Active citizens and the broader population
What active citizens do is often valuable for nature and also for other citizens, but they are not necessarily representative of the broader population. Although there are interesting case studies that highlight the involvement and empowerment of underrepresented groups (Bailey 2010, Rosol 2010), it is known that immigrants, lower income groups, disabled people, and youth are sometimes less represented as active citizens in the green domain (Ganzevoort et al. 2017, European Union 2019). It has also been highlighted that active citizens with more social capital or financial resources are often more successful (De Wilde et al. 2014, Igalla et al. 2019). In a representative democratic system, authorities have a responsibility to represent the entire population of their governing districts. Active citizenship therefore cannot be an excuse for a passive government: authorities should also represent non-active citizens, which means that they might sometimes feel the need to intervene with active citizenship (Milana 2008). The risk here is that authorities will erroneously perceive their own policy objectives as “broader public interest” and ignore or even hinder forms of active citizenship that have different aims. It has been observed how authorities frame forms of active citizenship that do not align with policy as NIMBY-ism (Not In My BackYard; McClymont and O’Hare 2008). This is a strong and usually unjustified disqualification of active citizenship (McClymont and O’Hare 2008).
Regarding the burdens and benefits of active citizenship, one needs to be aware that active citizenship leads to important debates. The concept of environmental justice comes up in various European studies around the fair sharing of environmental benefits and burdens (Rutt and Gulsrud 2016, Haase et al. 2017, Kronenberg et al. 2020). This concept has three dimensions: (1) a procedural dimension underlining equality in involvement and contribution; (2) a distributive dimension scrutinizing the equal distribution of costs and benefits; and (3) a recognitive dimension valuing the needs and preferences of all stakeholders (Kronenberg et al. 2020).
All these dimensions are important in relation to active citizenship. For procedural justice, it has been shown how certain societal groups are less represented or less successful as active citizens. This can concern groups with a lower socioeconomic status or ethnic minorities such as Roma in Slovakia, Czech Republic, Romania, and Hungary (Kronenberg et al. 2020) or the Indigenous Sámi people in Norway, Sweden, Finland, and Russia, who sometimes struggle with non-equal power relations in governance processes (Vitikainen 2021). Regarding distributive justice, socioeconomic as well as spatial differences come up as a consequence of active citizenship. In urban areas, studies show that more green is realized by active citizens in relatively well-off neighborhoods (Haase et al. 2017), which are usually greener to begin with (de Vries et al. 2020). In this way, active citizenship may result in a reinforcement of social inequalities. Citizen-initiated greening projects can also lead to gentrification (Haase et al. 2017). This might invoke resistance to greening, giving rise to forms of active citizenship which challenge greening efforts (Pearsall and Anguelovski 2016). Concerning recognitive justice, it has been highlighted how homeless people, drug users, and ethnic minorities are negatively impacted or excluded by greening efforts (Kronenberg et al. 2020). Sometimes, these groups are explicitly framed as unwanted users of green spaces, but it is important to note that they are also stakeholders impacted by active citizenship.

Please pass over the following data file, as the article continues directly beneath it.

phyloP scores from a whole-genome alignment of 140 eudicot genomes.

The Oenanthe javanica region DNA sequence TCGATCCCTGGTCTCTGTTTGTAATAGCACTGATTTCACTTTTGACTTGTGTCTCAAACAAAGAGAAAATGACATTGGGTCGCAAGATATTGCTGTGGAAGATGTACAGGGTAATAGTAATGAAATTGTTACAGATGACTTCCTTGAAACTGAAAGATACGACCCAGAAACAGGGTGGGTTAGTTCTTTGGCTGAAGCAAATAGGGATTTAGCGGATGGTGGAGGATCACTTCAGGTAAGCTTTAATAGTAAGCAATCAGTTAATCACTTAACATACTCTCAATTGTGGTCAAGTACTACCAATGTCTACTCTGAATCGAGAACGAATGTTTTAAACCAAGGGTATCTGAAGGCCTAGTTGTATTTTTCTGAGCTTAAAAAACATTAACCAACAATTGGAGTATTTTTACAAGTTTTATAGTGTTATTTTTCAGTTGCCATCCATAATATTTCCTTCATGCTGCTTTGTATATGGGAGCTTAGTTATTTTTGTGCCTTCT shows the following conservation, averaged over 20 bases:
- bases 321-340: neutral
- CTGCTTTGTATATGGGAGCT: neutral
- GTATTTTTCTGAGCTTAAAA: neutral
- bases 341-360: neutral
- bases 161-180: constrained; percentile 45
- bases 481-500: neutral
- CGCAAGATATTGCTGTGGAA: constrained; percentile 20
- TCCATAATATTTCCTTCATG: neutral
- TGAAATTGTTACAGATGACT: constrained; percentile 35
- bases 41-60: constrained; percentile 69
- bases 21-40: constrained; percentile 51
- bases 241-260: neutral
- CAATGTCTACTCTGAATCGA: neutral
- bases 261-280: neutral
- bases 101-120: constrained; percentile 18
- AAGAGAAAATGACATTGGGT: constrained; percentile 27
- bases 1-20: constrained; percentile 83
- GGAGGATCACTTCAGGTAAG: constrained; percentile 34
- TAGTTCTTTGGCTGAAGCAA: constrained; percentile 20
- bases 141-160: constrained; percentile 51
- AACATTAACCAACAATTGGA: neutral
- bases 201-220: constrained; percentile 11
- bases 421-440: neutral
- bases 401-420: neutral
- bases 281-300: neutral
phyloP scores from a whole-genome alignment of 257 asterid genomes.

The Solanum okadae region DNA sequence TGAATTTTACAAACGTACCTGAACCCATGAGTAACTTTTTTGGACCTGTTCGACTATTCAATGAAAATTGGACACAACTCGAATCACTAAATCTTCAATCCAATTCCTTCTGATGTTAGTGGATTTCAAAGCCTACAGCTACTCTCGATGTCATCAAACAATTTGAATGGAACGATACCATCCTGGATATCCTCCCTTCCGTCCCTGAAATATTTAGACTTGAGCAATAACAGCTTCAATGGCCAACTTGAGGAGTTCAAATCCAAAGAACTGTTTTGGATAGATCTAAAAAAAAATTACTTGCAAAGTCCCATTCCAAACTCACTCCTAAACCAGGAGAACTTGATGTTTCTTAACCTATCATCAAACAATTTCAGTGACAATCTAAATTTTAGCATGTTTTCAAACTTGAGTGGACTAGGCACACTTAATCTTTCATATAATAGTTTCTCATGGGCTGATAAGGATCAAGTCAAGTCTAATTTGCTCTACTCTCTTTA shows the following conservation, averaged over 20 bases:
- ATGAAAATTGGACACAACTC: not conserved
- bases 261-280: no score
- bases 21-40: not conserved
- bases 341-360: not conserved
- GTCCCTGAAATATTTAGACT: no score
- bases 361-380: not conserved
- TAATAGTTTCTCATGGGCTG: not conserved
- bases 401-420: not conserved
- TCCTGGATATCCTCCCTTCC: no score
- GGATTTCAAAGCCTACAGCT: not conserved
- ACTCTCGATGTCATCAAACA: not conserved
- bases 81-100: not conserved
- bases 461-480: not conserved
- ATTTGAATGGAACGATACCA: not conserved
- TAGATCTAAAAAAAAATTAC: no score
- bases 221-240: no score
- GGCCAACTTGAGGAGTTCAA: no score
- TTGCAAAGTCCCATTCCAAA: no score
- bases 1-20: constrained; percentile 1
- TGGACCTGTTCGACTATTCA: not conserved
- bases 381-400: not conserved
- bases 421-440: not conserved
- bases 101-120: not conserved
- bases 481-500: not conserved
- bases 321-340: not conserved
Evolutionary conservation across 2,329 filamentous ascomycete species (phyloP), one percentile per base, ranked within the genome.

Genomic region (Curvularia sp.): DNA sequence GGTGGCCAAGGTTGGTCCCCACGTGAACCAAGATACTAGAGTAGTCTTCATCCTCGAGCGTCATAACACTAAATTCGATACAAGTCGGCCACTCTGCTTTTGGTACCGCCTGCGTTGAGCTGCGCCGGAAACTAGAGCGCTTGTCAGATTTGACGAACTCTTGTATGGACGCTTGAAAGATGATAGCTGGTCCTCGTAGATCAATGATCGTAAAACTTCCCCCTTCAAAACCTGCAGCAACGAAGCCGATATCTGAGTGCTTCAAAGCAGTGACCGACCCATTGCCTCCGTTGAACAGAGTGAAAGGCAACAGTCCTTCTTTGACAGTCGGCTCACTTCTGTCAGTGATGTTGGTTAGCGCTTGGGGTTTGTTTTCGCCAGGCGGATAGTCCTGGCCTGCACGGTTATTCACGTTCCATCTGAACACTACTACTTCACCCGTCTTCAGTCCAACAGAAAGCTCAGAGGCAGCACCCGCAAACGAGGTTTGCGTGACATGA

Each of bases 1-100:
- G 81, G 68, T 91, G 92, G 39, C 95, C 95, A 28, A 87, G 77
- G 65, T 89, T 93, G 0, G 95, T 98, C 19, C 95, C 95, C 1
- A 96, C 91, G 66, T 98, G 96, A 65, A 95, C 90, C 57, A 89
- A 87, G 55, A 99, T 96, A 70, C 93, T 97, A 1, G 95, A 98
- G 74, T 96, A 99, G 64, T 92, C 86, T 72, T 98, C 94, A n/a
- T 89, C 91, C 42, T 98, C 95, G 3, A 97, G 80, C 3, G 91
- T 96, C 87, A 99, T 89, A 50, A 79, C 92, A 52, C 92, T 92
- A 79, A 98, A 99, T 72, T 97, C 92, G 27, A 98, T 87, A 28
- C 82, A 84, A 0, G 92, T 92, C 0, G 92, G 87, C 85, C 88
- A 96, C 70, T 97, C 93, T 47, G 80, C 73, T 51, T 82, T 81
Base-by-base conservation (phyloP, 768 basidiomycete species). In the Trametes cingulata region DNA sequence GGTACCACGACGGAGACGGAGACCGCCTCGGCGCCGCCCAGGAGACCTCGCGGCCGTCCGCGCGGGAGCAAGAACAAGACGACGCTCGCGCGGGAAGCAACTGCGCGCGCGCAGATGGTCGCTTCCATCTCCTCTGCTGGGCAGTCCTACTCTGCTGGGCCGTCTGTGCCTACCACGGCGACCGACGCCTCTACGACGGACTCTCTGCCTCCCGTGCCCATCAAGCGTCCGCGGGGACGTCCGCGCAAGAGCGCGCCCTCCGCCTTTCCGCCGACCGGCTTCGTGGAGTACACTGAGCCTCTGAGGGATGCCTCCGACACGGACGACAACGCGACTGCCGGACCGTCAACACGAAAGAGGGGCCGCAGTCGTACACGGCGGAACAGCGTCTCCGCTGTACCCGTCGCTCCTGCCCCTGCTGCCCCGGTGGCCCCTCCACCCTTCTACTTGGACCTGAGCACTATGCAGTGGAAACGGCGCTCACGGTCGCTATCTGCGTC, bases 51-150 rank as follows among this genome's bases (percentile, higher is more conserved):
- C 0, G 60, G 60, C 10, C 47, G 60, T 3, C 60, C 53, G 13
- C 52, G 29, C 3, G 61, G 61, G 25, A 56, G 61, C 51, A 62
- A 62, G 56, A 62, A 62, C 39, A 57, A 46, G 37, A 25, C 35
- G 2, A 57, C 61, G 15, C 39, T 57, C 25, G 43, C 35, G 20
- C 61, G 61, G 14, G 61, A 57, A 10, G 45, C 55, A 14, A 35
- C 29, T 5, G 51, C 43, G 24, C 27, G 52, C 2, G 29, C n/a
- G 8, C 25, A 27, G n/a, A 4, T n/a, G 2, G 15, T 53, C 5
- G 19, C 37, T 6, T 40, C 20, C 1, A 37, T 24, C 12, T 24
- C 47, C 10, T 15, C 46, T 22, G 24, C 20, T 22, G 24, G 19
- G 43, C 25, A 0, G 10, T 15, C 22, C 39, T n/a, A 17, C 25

Although active citizenship raises issues in relation to environmental justice and can reinforce inequalities, it is important to note that active citizens also combat inequalities and contribute toward inclusiveness and equality. It is a government’s mission to ensure an equitable distribution of resources amongst the population as well as to protect nature and biodiversity, but this is not always achieved by authorities. Some active citizens are taking inequalities into account by combatting environmental injustices (Privitera et al. 2021) or representing the interests of underrepresented or disadvantaged citizens (Pearsall and Anguelovski 2016). In this way, active citizenship can also contribute toward environmental justice.
The findings from the previous section have implications for the governance of European green spaces. These findings are now reflected upon from a governance perspective.
Roles and responsibilities